- Barney Foran, an adjunct ILWS futures analyst, talking on ’Australian forestry for a better future: Challenges, opportunities and strategies’;
- Rowan Reid, tree grower and lecturer at the University of Melbourne on ‘Sustaining growers’ enthusiasm for small-scale forestry’; and
- Roger Sands, forest scientist and educator and recently Head of New Zealand’s School of Forestry on ’The relationship between forests and agriculture – an historical and international perspective’.
Forestry to play a major role in carbon emissions trading
1 JANUARY 2003
Forestry is now part of the new economy in a world coping with carbon pollution, says a leading CSU forestry researcher.
Forestry is now part of the new economy in a world coping with carbon pollution, says a leading forestry researcher from Charles Sturt University (CSU).
“It is no longer just an industrial producer of timber and pulp. There are big ambitions for this sector in Australia’s 21st Century economy, as illustrated by what the Australian Government is proposing under its emissions trading scheme,” says Dr Digby Race, a senior research fellow with the University’s Institute for Land, Water and Society (ILWS).
“Forestry can play a central role in Australia’s response to carbon pollution, a view shared by many other governments around the world.”
Dr Race will convene a major national forestry conference to be held in Albury on the NSW-Victorian border, from Sunday 19 to Wednesday 22 October. The theme of the Australian Forest Growers National Conference is ‘Forestry for a Better Future: climate, commerce and communities’.
Dr Race says Australia is well placed to make forestry a central part of its emissions trading scheme.
“We have got the land base, the forestry experience, and the climate, environmental conditions and means for integrating forestry into our rural landscapes,” he says.
“The recipe for successful forestry is still being written and there are many good ideas out there. Factors like climate change and emission trading schemes have the potential to change what forests we grow, where we grow them and how we manage them. These are quite profound questions for forest growers and policy makers that offer exciting opportunities.”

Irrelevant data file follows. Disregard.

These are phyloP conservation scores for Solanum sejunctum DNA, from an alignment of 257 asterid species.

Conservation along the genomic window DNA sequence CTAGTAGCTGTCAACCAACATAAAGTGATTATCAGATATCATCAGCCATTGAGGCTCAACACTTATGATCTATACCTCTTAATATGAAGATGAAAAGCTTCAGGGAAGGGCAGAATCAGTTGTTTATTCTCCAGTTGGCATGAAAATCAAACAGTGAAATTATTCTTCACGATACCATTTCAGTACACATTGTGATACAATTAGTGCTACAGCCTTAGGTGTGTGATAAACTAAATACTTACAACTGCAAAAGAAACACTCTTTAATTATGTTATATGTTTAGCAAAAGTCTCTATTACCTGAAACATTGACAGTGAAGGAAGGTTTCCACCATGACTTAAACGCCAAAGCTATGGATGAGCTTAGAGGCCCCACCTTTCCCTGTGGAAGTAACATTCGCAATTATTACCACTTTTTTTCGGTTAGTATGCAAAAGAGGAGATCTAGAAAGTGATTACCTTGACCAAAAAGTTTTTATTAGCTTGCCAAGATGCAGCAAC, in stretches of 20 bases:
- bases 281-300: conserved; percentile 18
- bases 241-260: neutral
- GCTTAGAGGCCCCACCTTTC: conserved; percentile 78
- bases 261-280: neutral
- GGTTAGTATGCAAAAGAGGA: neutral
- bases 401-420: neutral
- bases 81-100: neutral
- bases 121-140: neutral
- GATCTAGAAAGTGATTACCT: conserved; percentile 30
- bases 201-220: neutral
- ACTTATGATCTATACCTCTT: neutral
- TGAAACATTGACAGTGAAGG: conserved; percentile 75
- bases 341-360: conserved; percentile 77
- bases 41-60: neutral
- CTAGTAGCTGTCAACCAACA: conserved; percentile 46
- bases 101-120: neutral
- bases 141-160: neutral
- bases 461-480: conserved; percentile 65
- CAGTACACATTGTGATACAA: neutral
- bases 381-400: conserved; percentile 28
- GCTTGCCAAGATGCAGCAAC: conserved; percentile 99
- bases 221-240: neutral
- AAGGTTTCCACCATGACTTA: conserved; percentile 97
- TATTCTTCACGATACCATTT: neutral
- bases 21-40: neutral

Dr Race says the national conference, which is held every second year, is “very much an integrated and robust national conversation about forestry and its place in the economy and catchments, and socially”.
The conference brings together small and large scale forest growers, researchers, government policy makers, program managers and the diverse private sector, such as brokers, processors and manufacturers.
Keynote speakers at the conference are:
Dr Race says the associated field trips were an important part of the conference which the diverse applications of forestry in the Murray region.
He says ILWS, a leading research institute, has been interested in the role of forestry in rural landscapes and communities in Australia and South East Asia for many years.
Dr Race says forestry, in the past, has suffered from a narrow stereo-type, that it was just about pine plantations and large scale processors.
”Twenty first century Australian forestry also includes small-scale integrated forests managed for a wide range of environmental, aesthetic and economic reasons,” he says.
“I think interest from private landholders ebbs and flows with opportunities. In the 1990s, opportunities for leasing land to large forestry growing companies were popular. I suspect, if and when the emission trading scheme is implemented in 2010, small and large landholders will again be considerably interested in forest growing.”
For further information visit the AFG conference web site.
Margrit Beemster, 02 6051 9653
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